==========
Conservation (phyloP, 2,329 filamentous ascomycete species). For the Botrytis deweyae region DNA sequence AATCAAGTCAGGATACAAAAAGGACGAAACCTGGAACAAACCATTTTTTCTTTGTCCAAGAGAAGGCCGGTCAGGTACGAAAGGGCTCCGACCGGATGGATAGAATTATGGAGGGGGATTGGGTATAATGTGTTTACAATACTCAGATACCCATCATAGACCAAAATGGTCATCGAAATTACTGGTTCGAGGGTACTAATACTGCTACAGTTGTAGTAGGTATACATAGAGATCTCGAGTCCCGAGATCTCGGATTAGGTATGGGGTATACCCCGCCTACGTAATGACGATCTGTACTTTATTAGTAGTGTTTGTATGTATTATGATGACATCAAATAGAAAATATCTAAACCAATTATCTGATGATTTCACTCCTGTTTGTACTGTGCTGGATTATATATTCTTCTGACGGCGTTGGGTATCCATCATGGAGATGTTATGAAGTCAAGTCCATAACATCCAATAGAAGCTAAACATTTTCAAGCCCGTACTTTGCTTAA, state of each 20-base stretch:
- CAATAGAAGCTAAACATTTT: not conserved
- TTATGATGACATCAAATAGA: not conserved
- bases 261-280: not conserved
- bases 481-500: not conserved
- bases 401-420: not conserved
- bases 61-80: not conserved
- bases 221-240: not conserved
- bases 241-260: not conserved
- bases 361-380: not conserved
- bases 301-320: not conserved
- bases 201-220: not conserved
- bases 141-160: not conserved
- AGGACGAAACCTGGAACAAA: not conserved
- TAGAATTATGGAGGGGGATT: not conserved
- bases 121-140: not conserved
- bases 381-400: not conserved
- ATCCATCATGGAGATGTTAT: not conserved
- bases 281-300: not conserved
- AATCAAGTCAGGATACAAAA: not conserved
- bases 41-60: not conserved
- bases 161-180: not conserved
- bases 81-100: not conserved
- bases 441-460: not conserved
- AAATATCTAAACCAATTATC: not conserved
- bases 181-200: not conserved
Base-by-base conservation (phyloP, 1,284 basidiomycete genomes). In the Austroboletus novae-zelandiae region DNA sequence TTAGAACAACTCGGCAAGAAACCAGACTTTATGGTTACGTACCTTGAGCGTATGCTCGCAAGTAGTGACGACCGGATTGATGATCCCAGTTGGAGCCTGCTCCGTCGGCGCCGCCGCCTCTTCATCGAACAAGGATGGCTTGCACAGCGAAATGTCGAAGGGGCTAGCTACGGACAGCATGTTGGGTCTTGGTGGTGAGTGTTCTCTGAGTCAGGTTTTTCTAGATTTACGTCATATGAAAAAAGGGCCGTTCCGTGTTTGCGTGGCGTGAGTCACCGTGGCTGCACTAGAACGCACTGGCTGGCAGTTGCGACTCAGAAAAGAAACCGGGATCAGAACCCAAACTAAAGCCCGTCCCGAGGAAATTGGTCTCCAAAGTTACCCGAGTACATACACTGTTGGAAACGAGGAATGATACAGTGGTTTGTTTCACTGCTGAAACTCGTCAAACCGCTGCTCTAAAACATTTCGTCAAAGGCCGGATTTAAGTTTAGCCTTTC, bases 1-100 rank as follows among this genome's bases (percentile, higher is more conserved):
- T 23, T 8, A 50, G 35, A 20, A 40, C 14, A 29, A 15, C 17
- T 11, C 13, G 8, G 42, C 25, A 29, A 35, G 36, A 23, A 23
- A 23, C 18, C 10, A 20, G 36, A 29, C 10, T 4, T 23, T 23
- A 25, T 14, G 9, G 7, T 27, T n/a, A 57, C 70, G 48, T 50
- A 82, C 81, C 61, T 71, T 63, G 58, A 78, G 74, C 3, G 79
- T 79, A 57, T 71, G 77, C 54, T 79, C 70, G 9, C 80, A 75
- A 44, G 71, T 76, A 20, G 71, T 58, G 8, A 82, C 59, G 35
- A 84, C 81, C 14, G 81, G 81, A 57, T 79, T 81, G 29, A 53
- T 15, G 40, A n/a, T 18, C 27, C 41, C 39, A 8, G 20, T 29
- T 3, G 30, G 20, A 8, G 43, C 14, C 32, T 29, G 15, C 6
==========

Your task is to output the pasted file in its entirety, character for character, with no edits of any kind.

Conservation (phyloP, 2,329 filamentous ascomycete species). For the Botrytis deweyae region DNA sequence AATCAAGTCAGGATACAAAAAGGACGAAACCTGGAACAAACCATTTTTTCTTTGTCCAAGAGAAGGCCGGTCAGGTACGAAAGGGCTCCGACCGGATGGATAGAATTATGGAGGGGGATTGGGTATAATGTGTTTACAATACTCAGATACCCATCATAGACCAAAATGGTCATCGAAATTACTGGTTCGAGGGTACTAATACTGCTACAGTTGTAGTAGGTATACATAGAGATCTCGAGTCCCGAGATCTCGGATTAGGTATGGGGTATACCCCGCCTACGTAATGACGATCTGTACTTTATTAGTAGTGTTTGTATGTATTATGATGACATCAAATAGAAAATATCTAAACCAATTATCTGATGATTTCACTCCTGTTTGTACTGTGCTGGATTATATATTCTTCTGACGGCGTTGGGTATCCATCATGGAGATGTTATGAAGTCAAGTCCATAACATCCAATAGAAGCTAAACATTTTCAAGCCCGTACTTTGCTTAA, state of each 20-base stretch:
- CAATAGAAGCTAAACATTTT: not conserved
- TTATGATGACATCAAATAGA: not conserved
- bases 261-280: not conserved
- bases 481-500: not conserved
- bases 401-420: not conserved
- bases 61-80: not conserved
- bases 221-240: not conserved
- bases 241-260: not conserved
- bases 361-380: not conserved
- bases 301-320: not conserved
- bases 201-220: not conserved
- bases 141-160: not conserved
- AGGACGAAACCTGGAACAAA: not conserved
- TAGAATTATGGAGGGGGATT: not conserved
- bases 121-140: not conserved
- bases 381-400: not conserved
- ATCCATCATGGAGATGTTAT: not conserved
- bases 281-300: not conserved
- AATCAAGTCAGGATACAAAA: not conserved
- bases 41-60: not conserved
- bases 161-180: not conserved
- bases 81-100: not conserved
- bases 441-460: not conserved
- AAATATCTAAACCAATTATC: not conserved
- bases 181-200: not conserved
Base-by-base conservation (phyloP, 1,284 basidiomycete genomes). In the Austroboletus novae-zelandiae region DNA sequence TTAGAACAACTCGGCAAGAAACCAGACTTTATGGTTACGTACCTTGAGCGTATGCTCGCAAGTAGTGACGACCGGATTGATGATCCCAGTTGGAGCCTGCTCCGTCGGCGCCGCCGCCTCTTCATCGAACAAGGATGGCTTGCACAGCGAAATGTCGAAGGGGCTAGCTACGGACAGCATGTTGGGTCTTGGTGGTGAGTGTTCTCTGAGTCAGGTTTTTCTAGATTTACGTCATATGAAAAAAGGGCCGTTCCGTGTTTGCGTGGCGTGAGTCACCGTGGCTGCACTAGAACGCACTGGCTGGCAGTTGCGACTCAGAAAAGAAACCGGGATCAGAACCCAAACTAAAGCCCGTCCCGAGGAAATTGGTCTCCAAAGTTACCCGAGTACATACACTGTTGGAAACGAGGAATGATACAGTGGTTTGTTTCACTGCTGAAACTCGTCAAACCGCTGCTCTAAAACATTTCGTCAAAGGCCGGATTTAAGTTTAGCCTTTC, bases 1-100 rank as follows among this genome's bases (percentile, higher is more conserved):
- T 23, T 8, A 50, G 35, A 20, A 40, C 14, A 29, A 15, C 17
- T 11, C 13, G 8, G 42, C 25, A 29, A 35, G 36, A 23, A 23
- A 23, C 18, C 10, A 20, G 36, A 29, C 10, T 4, T 23, T 23
- A 25, T 14, G 9, G 7, T 27, T n/a, A 57, C 70, G 48, T 50
- A 82, C 81, C 61, T 71, T 63, G 58, A 78, G 74, C 3, G 79
- T 79, A 57, T 71, G 77, C 54, T 79, C 70, G 9, C 80, A 75
- A 44, G 71, T 76, A 20, G 71, T 58, G 8, A 82, C 59, G 35
- A 84, C 81, C 14, G 81, G 81, A 57, T 79, T 81, G 29, A 53
- T 15, G 40, A n/a, T 18, C 27, C 41, C 39, A 8, G 20, T 29
- T 3, G 30, G 20, A 8, G 43, C 14, C 32, T 29, G 15, C 6